Inspirational account of a woman beating the odds to open quality schools for low-income families in Harlem.
In 2001, Kenny, who has a doctorate in comparative international education, created what would become Harlem Village Academies—even though the venture made no sense to her family and friends. A young widow with three children at home, the author had no charter school experience, no building to use for classrooms, no specific plan and little money. She did know enough to realize that without fundraising success, she would never obtain charters from education regulators. However, raising money was extremely difficult without a state charter in hand. Nonetheless, Kenny felt compelled to proceed for reasons she didn’t fully understood. The book is partly memoir; the story of the charter school doesn’t appear until approximately 50 pages in. The author begins with a chronicle of her husband’s death from cancer, followed by the story of her innovative thinking as a business executive, including her stint as group president of Sesame Street Publishing. Kenny shares the development of her thinking about her hoped-for charter school, with its emphasis on building a faculty of the best teachers available in the K-12 range. The parents of the children completed applications, and the spots were filled by an independently run lottery. Although many of the students are lagging below the norm in reading and other subjects, a high percentage of them have shown marked improvement as Kenny's charter schools have refined teaching and learning techniques.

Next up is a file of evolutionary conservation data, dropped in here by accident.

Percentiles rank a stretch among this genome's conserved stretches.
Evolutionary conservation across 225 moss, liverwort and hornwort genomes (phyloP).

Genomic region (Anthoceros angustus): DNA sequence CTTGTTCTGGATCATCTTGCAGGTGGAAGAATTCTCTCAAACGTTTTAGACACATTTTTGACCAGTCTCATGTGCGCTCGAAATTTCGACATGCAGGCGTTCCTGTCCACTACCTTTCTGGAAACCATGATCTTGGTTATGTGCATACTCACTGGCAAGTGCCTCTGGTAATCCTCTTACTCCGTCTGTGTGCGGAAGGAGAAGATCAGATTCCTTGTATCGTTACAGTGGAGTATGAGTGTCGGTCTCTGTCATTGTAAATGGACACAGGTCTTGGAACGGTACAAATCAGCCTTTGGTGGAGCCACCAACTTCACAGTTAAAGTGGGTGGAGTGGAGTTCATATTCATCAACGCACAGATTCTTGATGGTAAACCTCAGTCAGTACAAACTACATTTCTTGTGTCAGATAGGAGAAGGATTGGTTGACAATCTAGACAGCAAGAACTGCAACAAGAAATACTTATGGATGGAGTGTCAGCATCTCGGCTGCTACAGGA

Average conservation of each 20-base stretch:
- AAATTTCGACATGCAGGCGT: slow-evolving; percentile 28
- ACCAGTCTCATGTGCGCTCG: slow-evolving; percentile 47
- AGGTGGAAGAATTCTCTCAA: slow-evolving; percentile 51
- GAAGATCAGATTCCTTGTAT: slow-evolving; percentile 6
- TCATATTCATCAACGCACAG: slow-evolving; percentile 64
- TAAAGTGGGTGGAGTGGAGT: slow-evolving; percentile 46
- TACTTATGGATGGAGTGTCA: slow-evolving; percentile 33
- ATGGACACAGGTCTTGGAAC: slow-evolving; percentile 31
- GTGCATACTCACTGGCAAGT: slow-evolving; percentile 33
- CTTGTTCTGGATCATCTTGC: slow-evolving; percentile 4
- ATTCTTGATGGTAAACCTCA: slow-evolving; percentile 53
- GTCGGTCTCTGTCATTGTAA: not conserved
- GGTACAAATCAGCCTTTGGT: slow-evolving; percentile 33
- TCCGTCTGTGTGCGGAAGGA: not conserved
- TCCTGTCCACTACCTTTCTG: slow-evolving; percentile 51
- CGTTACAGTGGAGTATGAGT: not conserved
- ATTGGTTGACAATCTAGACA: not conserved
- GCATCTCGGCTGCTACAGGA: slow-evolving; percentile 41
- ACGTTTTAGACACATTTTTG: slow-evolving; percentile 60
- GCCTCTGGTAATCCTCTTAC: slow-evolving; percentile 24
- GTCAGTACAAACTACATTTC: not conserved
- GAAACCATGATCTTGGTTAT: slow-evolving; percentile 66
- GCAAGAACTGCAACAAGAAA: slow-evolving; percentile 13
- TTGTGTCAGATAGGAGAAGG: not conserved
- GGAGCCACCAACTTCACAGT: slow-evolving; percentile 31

A mostly upbeat book that explains many of the obstacles to success while often glossing over those obstacles and the negative outcomes accompanying the admirable successes.